For the second time in the space of twelve months, a moderate to major flood event has impacted the Hawkesbury River basin across outer Western Sydney. However, the only positive aspect of this is that the flood peak was less than that of March 2021. The images shown in this post are almost identical to the images obtained during previous flood however this time, I managed to be within the area just after the passing of the flood peak.







According to the Bureau of Meteorology – “River Flood Levels” and it’s recording station at Windsor PWD, the flood peak was just below the major flood level which is 12.2 metres. The flood peak was 11.99 metres (This is at the top end of the moderate flood level range). My photos were taken between 5 pm and 6.30 pm after water levels had dropped by approximately 20 cm.







The flood levels continue to drop slowly but with the forecast of more significant rain, flood levels could easily rise. At the time of writing, the flood levels stand at 10.81 metres still at the higher end of the moderate flood level range.







Flooding across the region ranges from minor to major. There is still major flooding at one recording station being the North Richmond Pump Station.







Late Friday, I investigated the flooding at 6 specific sites being:-

Mc Graths Hill

1 - Worsley Road - Killarney Chain of Ponds Creek.

2 - Old Hawkesbury Road.

3 - Windsor Road - At that point where the road drops down onto the floodplain.


4 - The Terrace.

5 - The New Windsor Bridge.

6 - Windsor Road looking east over South Creek.







All these roads were under water where they cross the water courses and for the second time in twelve months, water was lapping over the new Windsor Bridge and the road was blocked. This time, I managed to walk out across the bridge to a point where the water was lapping over and across the road and footpath surface.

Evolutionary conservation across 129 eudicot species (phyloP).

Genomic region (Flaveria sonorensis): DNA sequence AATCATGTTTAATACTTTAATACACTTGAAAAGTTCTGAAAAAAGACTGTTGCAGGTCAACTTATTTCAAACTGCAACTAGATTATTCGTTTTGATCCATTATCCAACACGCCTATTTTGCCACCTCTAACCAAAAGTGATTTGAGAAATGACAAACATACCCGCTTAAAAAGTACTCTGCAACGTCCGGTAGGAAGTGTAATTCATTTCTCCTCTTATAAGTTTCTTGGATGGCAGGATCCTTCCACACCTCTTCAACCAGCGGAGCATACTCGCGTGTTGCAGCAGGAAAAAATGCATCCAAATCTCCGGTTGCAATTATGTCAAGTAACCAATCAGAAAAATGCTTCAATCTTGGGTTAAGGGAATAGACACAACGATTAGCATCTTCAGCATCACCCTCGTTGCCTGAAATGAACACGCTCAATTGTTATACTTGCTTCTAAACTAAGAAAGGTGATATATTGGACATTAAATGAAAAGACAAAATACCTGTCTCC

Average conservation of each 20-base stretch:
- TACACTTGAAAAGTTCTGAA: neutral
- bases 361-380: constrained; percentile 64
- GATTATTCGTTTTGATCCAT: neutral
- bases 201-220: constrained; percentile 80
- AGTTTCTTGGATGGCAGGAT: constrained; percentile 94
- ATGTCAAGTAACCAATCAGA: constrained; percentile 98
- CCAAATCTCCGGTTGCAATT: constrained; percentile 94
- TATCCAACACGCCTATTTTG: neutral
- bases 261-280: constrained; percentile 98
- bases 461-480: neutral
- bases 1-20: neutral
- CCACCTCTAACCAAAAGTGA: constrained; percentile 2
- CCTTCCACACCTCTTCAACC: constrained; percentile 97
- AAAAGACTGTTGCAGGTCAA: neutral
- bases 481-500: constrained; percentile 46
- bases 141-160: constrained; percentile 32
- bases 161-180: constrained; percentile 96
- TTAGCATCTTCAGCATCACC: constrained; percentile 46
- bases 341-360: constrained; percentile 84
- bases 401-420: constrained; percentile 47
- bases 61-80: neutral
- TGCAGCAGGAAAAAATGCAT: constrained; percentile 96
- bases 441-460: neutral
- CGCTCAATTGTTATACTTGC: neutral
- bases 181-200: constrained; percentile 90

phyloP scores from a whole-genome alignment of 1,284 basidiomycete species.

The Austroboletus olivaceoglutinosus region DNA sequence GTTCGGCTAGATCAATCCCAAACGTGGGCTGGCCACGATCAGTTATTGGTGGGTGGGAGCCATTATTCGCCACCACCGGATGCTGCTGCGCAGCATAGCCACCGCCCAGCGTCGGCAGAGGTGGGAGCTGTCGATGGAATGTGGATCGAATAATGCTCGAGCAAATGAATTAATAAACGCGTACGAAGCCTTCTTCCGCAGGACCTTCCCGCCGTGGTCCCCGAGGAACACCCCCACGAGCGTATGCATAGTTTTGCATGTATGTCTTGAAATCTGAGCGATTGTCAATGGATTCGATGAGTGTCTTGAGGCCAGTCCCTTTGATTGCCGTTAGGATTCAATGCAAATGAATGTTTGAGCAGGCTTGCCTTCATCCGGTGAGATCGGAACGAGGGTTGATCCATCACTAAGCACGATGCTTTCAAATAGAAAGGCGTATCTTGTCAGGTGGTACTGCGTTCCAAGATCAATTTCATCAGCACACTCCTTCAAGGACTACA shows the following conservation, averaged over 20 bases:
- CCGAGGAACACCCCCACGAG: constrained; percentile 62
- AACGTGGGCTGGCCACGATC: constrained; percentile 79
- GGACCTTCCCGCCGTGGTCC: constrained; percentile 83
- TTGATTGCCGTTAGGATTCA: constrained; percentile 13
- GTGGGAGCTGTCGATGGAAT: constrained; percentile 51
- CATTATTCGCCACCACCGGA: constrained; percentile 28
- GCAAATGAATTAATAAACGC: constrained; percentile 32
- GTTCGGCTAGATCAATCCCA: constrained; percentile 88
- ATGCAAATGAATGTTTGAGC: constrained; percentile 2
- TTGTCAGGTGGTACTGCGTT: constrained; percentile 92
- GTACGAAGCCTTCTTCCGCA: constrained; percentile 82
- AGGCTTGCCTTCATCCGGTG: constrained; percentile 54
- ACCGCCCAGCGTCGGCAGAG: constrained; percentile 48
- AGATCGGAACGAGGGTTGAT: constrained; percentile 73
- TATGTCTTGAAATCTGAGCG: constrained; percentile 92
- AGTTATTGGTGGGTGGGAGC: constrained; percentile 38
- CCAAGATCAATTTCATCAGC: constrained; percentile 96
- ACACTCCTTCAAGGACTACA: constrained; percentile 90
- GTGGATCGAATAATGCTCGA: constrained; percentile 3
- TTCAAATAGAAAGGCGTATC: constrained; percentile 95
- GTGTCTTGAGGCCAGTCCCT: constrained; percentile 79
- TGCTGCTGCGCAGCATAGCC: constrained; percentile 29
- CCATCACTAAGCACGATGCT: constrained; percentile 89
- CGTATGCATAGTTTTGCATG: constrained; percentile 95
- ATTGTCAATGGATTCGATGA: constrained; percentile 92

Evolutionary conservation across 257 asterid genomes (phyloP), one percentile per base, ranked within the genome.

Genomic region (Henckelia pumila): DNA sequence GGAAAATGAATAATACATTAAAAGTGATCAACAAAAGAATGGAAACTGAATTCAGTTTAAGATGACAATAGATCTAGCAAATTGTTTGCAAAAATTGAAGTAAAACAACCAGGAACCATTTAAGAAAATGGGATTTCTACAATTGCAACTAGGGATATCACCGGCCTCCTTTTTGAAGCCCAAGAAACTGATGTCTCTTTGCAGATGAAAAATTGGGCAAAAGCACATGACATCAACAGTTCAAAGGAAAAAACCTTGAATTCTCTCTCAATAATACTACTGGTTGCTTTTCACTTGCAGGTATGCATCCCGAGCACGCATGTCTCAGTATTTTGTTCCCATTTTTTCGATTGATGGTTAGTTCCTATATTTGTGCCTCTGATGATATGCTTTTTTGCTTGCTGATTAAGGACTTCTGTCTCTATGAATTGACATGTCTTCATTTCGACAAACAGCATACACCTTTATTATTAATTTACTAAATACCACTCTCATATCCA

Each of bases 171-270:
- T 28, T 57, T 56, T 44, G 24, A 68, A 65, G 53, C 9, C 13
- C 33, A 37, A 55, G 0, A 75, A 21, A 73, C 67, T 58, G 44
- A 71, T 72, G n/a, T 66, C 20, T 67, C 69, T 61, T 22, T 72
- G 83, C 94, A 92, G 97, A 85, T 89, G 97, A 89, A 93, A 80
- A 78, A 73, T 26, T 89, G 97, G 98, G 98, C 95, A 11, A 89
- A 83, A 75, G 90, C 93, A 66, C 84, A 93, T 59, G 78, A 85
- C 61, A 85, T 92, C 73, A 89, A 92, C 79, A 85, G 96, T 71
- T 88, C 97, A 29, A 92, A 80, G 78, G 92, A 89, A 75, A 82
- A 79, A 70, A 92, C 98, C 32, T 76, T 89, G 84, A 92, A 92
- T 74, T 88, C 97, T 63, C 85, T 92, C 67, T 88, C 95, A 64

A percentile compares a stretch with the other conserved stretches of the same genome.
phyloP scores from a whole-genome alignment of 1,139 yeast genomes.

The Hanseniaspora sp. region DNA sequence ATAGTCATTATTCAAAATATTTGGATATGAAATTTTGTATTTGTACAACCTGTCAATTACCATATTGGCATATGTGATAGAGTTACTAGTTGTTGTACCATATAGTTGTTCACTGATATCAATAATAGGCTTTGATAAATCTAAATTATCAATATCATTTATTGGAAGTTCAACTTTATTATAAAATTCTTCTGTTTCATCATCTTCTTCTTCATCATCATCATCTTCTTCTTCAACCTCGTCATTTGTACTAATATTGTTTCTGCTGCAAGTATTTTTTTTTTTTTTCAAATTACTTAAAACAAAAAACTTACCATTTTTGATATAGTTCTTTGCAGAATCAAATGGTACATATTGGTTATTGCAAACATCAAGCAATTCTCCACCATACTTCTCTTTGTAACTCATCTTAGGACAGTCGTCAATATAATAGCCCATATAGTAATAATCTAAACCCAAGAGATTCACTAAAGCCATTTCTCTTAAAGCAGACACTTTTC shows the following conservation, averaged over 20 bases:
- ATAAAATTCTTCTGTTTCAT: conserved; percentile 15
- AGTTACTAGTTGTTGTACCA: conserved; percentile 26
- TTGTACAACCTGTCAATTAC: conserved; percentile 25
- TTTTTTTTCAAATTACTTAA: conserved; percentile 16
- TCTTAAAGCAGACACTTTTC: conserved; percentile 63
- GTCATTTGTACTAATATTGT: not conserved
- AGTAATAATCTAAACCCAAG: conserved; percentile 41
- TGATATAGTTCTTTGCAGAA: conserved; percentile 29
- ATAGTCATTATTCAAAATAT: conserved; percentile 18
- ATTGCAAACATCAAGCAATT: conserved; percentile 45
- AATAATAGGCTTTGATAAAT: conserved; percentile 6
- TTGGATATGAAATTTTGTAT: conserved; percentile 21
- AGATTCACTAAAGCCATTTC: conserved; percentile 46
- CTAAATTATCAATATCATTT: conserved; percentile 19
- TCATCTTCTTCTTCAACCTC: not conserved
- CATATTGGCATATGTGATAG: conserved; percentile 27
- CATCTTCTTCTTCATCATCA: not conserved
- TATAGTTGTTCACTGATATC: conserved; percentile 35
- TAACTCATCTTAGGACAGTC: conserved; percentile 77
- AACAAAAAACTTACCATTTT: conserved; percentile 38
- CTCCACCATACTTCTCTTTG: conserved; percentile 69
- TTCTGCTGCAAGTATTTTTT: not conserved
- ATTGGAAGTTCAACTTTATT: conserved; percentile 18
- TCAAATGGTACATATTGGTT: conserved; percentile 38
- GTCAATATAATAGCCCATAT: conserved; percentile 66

For the first time, I watched fish swim along the “The Terrace” roadway at Windsor.

One thing I did notice was the smell of rotting timber and mud being left behind as the flood levels begin to fall. At least along Railway Terrace this time, flood levels were not lapping at the front doors of dwellings compared to last year.







While flood levels are at least 2 metres lower than that of 2021, this does not underestimate this event. The images seen here at Windsor are being repeated across South East Queensland, Lismore, Grafton, Tweed Region, Coffs Harbour Region, Mid North Coast and Hunter region of New South Wales and I am aware that insurance claims have topped $1 billion as at Saturday 5 March 2022 and rising. I am also aware of ten fatalities to date.







The rains of Wednesday were quite interesting for two reasons:-

1 - Rainfall was training (Train echo effect) over the same regions of Western Sydney for many hours.

2 - The heaviest falls occurred in a region between Blacktown and west to the mid to upper Blue Mountains. As such, Western Sydney was heavily impacted by this event.

The rains were falling over saturated river catchments from a sustained rain event. For example, there has been rain in Blacktown at some point over the past 11 days.

For the 24 hours to 9 am Thursday 3 March 2022, the following totals were recorded:-

Darkes Forest - 155 mm.

Smallwoods - 151 mm.

Badgerys Creek - 146 mm.

Shanes Park - 145 mm.

Penrith - 131 mm.

Camden - 120 mm.

Outside Sydney, Robertson received 201 mm, Beaumont (The Cedars) received 193 mm, Macquarie Pass 181 mm and Porters Creek Dam 173 mm.

Cumulative rainfall totals along the coast have topped 100 mm to over 400 - 500 mm over the past week and the result are the floods that have been occurring.









This event is not over as further rainfall is being forecast and as such, the risk of prolonged flooding is high or increased. All photos attached to this post were taken using my Nikon D3200 DSLR -18 to 55 mm lens to assist with the close in photos of flooded areas.